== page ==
- Wits-TUB Urban Lab: Interdisciplinary Bilateral Postgraduate Studies Programme for sub-Saharan Africa
- – School of Architecture and Planning, University of the Witwatersrand, Johannesburg – Habitat Unit, Technical University Berlin – Association of African Planning Schools (AAPS) – African Urban Research Initiative (AURI) – Global Planning Education Association Network (GPEAN)
Given the critical role of tertiary education towards implementing the SDGs and NUA, collaborative initiatives have formed to refocus curricula in the habitat field. This networking event brings together such initiatives for the sub-Saharan African region.
In its vision statement, NUA envisages sustainable and 'participatory' towns and cities (s13(b) (c)) in which 'fundamental freedoms' are enjoyed by all (s12). NUA calls for its urban paradigm shift to be achieved through 'people-centred' and 'integrated approaches' (s15(c)), with 'multi-stakeholder partnerships' and intergovernmental 'cooperation' (15(c)(i)). NUA acknowledges political situations in the context of 'conflict' and 'post-conflict' (s19). Linked to this are complex realities such as 'informal settlements' and 'internally displaced people' (s20). Alongside an emphasis on law/rights, the strengthening of coordination and collaboration feature strongly in NUA's implementation plan (s28, 29 and s85-92).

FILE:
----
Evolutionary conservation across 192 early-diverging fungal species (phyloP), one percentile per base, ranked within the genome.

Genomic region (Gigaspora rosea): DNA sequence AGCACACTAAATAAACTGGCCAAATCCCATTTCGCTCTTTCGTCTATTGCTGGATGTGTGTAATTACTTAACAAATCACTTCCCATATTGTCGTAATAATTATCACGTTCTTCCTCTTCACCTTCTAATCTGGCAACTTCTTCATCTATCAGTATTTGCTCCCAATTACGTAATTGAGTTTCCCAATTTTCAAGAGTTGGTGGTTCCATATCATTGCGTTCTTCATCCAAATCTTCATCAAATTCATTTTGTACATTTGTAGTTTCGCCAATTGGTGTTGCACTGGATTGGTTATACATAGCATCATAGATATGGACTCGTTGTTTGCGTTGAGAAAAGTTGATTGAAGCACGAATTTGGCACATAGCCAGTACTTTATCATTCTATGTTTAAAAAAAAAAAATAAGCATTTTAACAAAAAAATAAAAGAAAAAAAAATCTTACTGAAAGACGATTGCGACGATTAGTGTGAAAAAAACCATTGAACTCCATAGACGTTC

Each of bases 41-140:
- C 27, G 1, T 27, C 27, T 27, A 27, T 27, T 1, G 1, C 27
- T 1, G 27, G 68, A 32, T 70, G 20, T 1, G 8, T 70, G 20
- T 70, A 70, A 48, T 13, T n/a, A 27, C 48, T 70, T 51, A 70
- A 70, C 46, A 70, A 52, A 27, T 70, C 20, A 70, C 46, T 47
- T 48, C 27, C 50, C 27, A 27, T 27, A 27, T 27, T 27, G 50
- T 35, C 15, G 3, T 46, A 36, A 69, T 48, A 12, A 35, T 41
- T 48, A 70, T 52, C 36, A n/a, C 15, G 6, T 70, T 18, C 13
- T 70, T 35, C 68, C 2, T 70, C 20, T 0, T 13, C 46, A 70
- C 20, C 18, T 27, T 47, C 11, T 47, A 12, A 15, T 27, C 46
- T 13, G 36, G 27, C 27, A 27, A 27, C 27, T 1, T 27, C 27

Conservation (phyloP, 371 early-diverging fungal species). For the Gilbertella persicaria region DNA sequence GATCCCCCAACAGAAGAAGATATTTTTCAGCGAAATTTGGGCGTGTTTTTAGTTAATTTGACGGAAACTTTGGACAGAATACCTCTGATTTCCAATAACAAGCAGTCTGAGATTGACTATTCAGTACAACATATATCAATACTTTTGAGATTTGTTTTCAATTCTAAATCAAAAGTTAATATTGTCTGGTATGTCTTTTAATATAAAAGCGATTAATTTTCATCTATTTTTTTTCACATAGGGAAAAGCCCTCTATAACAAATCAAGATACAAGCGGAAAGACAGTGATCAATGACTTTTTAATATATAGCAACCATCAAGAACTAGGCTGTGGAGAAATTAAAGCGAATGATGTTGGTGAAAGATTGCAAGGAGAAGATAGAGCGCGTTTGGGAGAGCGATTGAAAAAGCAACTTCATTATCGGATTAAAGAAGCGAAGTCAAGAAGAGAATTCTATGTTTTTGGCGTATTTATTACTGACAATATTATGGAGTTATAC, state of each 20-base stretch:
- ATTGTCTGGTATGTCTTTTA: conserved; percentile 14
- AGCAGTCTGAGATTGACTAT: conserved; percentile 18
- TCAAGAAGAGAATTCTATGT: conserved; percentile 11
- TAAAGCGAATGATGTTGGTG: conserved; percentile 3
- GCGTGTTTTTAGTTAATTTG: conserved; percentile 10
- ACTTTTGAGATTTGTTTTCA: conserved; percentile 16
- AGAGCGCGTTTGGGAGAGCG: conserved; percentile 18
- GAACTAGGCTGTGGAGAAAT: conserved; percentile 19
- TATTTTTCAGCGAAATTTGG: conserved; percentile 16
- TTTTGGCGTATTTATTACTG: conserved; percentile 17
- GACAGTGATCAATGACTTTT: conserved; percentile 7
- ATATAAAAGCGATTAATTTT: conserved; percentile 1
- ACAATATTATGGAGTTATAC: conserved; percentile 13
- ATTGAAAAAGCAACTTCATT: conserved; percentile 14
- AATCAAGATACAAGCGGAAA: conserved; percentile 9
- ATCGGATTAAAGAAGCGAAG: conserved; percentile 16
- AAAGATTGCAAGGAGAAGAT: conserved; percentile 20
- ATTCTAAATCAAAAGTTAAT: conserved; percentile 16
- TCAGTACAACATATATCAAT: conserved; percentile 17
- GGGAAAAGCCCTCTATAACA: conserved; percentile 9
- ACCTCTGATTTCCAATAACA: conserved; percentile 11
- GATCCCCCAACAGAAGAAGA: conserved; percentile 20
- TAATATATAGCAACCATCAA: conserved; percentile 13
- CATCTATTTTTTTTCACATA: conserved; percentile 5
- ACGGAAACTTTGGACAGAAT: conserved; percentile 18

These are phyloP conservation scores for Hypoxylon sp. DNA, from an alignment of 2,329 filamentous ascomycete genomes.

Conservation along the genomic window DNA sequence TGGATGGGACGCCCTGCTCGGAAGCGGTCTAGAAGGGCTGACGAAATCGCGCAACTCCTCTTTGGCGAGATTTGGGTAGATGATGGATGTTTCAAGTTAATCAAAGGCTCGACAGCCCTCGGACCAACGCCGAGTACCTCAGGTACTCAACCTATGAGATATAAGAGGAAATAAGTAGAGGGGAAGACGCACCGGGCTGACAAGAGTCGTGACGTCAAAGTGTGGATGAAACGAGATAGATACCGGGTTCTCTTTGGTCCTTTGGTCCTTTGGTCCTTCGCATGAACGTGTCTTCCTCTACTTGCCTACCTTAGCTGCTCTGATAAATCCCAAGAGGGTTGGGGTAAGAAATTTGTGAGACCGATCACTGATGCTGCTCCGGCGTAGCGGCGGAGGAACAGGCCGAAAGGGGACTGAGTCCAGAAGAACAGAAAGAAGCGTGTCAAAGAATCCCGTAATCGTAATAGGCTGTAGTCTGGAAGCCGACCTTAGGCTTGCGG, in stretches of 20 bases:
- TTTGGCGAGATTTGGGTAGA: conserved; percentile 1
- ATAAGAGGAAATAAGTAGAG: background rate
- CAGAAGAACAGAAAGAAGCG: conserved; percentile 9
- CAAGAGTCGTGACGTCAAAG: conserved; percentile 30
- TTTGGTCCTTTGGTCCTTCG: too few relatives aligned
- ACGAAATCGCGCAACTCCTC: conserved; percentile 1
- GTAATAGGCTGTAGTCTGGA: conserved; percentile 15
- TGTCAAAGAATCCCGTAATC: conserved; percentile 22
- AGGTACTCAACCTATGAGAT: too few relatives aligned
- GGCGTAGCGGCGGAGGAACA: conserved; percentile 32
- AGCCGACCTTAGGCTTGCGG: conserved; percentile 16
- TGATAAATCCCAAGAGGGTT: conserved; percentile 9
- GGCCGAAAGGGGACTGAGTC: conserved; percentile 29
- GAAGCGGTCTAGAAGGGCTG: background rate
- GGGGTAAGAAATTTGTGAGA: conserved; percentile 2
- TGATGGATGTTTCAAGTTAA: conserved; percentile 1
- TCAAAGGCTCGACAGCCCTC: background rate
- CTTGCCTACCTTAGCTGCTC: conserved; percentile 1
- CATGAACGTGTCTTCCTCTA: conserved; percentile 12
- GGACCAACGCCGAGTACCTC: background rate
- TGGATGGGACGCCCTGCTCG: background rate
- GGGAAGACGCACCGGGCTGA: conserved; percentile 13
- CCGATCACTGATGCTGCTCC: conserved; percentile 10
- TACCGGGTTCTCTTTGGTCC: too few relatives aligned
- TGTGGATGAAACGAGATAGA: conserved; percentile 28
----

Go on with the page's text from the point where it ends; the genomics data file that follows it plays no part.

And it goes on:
The event addresses these aspects of NUA in an interactive way. A panel will introduce the event theme, provide analysis of the SDGs and NUA and introduce emerging pedagogic approaches and research. Groups will then deliberate on four critical themes which the Wits-TUB Urban Lab elaborated in workshops with local and international stakeholders in 2016 and 2017:
1) Politics and policy of the urban,
2) Understanding complex urban systems and effecting relevant integration,
3) Managing change processes,
4) Coproducing knowledge between theory and practice
Report-backs from these deliberations will inform a forward looking discussion towards strengthening alliances towards not only more capacity building but, crucially, a radical conceptual rethinking of curricular in sub-Saharan Africa.